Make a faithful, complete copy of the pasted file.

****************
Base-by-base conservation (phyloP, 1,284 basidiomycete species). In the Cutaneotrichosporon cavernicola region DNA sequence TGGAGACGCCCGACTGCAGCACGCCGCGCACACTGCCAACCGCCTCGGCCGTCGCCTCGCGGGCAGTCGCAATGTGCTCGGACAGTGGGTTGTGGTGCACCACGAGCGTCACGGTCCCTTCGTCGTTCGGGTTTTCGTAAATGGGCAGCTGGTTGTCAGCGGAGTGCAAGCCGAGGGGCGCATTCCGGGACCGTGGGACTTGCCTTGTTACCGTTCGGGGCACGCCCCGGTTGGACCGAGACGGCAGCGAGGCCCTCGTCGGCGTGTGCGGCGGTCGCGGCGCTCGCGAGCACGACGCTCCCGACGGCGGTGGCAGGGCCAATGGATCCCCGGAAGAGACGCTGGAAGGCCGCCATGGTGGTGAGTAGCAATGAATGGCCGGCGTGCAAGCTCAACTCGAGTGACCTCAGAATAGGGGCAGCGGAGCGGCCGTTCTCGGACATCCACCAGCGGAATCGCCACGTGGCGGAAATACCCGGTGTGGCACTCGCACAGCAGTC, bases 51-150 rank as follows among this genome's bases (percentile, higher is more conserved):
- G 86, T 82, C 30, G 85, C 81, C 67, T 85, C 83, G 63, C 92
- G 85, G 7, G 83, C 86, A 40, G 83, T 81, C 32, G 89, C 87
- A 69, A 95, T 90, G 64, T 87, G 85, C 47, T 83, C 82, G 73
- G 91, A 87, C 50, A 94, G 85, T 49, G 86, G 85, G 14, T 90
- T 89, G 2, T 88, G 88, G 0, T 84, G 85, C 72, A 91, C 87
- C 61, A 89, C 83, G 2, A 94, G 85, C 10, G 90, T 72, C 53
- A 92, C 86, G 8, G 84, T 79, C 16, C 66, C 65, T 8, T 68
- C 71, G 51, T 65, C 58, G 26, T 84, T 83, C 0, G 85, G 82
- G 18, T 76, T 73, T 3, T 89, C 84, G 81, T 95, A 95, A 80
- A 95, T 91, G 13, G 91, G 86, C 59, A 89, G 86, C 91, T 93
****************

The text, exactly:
Base-by-base conservation (phyloP, 1,284 basidiomycete species). In the Cutaneotrichosporon cavernicola region DNA sequence TGGAGACGCCCGACTGCAGCACGCCGCGCACACTGCCAACCGCCTCGGCCGTCGCCTCGCGGGCAGTCGCAATGTGCTCGGACAGTGGGTTGTGGTGCACCACGAGCGTCACGGTCCCTTCGTCGTTCGGGTTTTCGTAAATGGGCAGCTGGTTGTCAGCGGAGTGCAAGCCGAGGGGCGCATTCCGGGACCGTGGGACTTGCCTTGTTACCGTTCGGGGCACGCCCCGGTTGGACCGAGACGGCAGCGAGGCCCTCGTCGGCGTGTGCGGCGGTCGCGGCGCTCGCGAGCACGACGCTCCCGACGGCGGTGGCAGGGCCAATGGATCCCCGGAAGAGACGCTGGAAGGCCGCCATGGTGGTGAGTAGCAATGAATGGCCGGCGTGCAAGCTCAACTCGAGTGACCTCAGAATAGGGGCAGCGGAGCGGCCGTTCTCGGACATCCACCAGCGGAATCGCCACGTGGCGGAAATACCCGGTGTGGCACTCGCACAGCAGTC, bases 51-150 rank as follows among this genome's bases (percentile, higher is more conserved):
- G 86, T 82, C 30, G 85, C 81, C 67, T 85, C 83, G 63, C 92
- G 85, G 7, G 83, C 86, A 40, G 83, T 81, C 32, G 89, C 87
- A 69, A 95, T 90, G 64, T 87, G 85, C 47, T 83, C 82, G 73
- G 91, A 87, C 50, A 94, G 85, T 49, G 86, G 85, G 14, T 90
- T 89, G 2, T 88, G 88, G 0, T 84, G 85, C 72, A 91, C 87
- C 61, A 89, C 83, G 2, A 94, G 85, C 10, G 90, T 72, C 53
- A 92, C 86, G 8, G 84, T 79, C 16, C 66, C 65, T 8, T 68
- C 71, G 51, T 65, C 58, G 26, T 84, T 83, C 0, G 85, G 82
- G 18, T 76, T 73, T 3, T 89, C 84, G 81, T 95, A 95, A 80
- A 95, T 91, G 13, G 91, G 86, C 59, A 89, G 86, C 91, T 93